Guardians of The Galaxy: The Telltale Game Series is both very familiar and extremely different at the same time. While the game borrows heavily from the movie version of the Guardians of the Galaxy, this game exists in its very own separate universe. Events in the game do not match up with the direction of where the MCU (Marvel Cinematic Universe) is heading and moments from the movies have been ignored like Peter not knowing who the Collector is even though he met him in the movie.
Platform Played: PS4
Platforms Available: PS4, Xbox One, PC
Developer: Telltale Games
Publisher: Telltale Games
Release Date: April 19, 2017
Price: USD $24.99 / Php 629.95 (Steam)
Guardians of the Galaxy (GotG) has to be the best looking Telltale’s game yet. It left the comic book art-style of previous titles in favor for something more detailed. This is the most prominent in Star-Lord’s character design. Specifically the jacket. Like the movie counterpart, Guardians is a very vibrant game. It embraces a huge array of colors making it one of the most eye-pleasing telltale games out there.
The tone of the game is very light-hearted. This means that dialogue conversations and player decisions are not that heavy-handed compared to other Telltale games. It felt like the game only provided us with one major decision in the entire episode. While it can conceivably be a bigger deal in future episodes, the only thing episode 1 showed me in terms of cause and effect was that one guardian felt more valued then the other. This is not a “So-and-so will remember this” moment either. It is a huge decision and the payoff or fallout was not really felt.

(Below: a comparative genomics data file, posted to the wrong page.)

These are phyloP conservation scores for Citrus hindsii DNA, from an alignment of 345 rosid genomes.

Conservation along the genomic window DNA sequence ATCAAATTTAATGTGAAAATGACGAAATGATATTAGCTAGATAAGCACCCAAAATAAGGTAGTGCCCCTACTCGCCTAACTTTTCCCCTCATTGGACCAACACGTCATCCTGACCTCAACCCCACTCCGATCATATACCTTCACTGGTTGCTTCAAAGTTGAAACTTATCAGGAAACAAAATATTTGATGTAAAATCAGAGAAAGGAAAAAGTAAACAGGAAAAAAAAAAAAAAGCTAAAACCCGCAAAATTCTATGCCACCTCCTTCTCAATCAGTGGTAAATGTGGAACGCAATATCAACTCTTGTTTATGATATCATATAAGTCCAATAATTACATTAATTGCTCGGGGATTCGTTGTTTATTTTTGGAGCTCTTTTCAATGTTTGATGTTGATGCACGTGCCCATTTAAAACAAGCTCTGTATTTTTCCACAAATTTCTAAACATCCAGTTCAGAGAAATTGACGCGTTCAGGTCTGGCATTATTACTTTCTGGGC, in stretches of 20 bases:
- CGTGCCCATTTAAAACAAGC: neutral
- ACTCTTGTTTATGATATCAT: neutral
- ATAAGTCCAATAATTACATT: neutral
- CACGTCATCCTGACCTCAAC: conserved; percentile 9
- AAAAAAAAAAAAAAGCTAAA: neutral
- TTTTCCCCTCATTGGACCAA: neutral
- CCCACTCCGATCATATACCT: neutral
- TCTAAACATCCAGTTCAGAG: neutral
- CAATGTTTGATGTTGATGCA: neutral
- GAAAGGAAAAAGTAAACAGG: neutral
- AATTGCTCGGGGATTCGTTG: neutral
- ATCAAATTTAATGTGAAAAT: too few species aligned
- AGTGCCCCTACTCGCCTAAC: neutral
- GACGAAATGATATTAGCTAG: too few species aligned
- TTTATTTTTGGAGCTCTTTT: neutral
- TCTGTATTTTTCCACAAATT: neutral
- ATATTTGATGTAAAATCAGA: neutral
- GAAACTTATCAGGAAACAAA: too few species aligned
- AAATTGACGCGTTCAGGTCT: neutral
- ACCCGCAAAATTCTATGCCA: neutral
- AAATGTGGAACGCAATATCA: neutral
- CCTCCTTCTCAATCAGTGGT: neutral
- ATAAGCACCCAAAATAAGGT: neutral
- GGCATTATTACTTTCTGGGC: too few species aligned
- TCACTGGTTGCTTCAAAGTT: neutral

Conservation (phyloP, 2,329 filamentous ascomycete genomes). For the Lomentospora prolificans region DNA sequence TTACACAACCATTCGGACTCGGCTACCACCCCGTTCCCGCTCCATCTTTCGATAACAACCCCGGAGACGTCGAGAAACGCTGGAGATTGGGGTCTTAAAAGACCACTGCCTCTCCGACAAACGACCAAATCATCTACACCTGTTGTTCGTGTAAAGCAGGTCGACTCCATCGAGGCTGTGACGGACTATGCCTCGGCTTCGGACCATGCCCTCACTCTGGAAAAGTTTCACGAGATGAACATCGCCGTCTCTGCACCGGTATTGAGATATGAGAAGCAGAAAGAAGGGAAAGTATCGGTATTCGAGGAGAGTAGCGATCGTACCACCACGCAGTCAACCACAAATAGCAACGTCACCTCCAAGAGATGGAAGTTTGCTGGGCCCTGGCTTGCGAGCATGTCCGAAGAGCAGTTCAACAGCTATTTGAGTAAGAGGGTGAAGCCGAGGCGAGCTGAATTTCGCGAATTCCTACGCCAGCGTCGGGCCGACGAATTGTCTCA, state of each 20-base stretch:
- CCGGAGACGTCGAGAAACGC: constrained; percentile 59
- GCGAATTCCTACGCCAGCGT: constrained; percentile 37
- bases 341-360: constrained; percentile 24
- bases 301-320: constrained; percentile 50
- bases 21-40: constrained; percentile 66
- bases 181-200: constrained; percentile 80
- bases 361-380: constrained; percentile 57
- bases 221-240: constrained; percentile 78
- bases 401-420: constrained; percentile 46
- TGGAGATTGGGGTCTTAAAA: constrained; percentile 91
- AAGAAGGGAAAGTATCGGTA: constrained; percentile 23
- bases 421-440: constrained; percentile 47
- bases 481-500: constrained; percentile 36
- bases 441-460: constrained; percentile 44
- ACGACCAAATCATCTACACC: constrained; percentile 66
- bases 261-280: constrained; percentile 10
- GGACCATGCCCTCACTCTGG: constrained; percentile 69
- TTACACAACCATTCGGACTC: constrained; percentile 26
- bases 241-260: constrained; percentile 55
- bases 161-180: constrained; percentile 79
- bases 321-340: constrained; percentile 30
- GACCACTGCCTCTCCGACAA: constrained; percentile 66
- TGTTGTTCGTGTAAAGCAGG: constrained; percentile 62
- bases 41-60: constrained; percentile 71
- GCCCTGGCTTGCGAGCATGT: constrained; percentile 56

The game explores an interesting idea. Which I liked. The guardians are essentially a ragtag group of individuals brought together to fight a greater evil. The game asks: what happens when there is no evil to fight? Will they stay together? This is explored throughout the latter half of the game and it really makes you think about the team’s dynamic. We get to explore the histories of these characters. Histories that were only hinted at in the movie version. We can talk to Gamora and ask about her relationship with Nebula, talk to Rocket about life as a Guardian and my favorite, get Drax to open up about his family.
A major problem I have with Episode 1 is that the pacing is off. We have a huge climactic battle in the first act of the episode and it just drops right after that. It does try to set things right with tension between the characters and a mystery to set up the episodes to come but the feeling from that first act is never matched. First episodes should end strong as to entice people to keep on watching, or in this case, playing. But it never did this for me. Granted I am somewhat intrigued by what comes next but it did not leave me begging for a new episode like say Game of Thrones or even Tales from the Borderlands.
The exploring part as a Telltale game did not quite fit in this title and is honestly the lowest point in the episode for me. This is what others call the point-and-click part of the Telltale experience. These are characters who go in guns-a-blazin and to have them stop to look at stuff really took me out of it. Telltale did try to make this segments interesting by adding verticality to the puzzle areas and a nifty gadget called the time scanner, they sadly only made these segments more drawn out. Luckily the game also provides you a distraction in these areas with the ability to talk to the other guardians via space walkie-talkie.
In the end, Tangled Up in Blue shows me that not everything fits into the standard Telltale Formula. Mechanics found in other Telltale games feel out of place in this title and decisions carried very little weight to what we were doing. That said, it was still an enjoyable experience and built up enough intrigue to make me consider checking out the other episodes. If anything, this can quench your GotG thirst until the movie arrives.
A RECOMMENDED GAME, IT’S MISSING A FEW THINGS BUT IT’S A FUN EXPERIENCE FOR PLAYERS.
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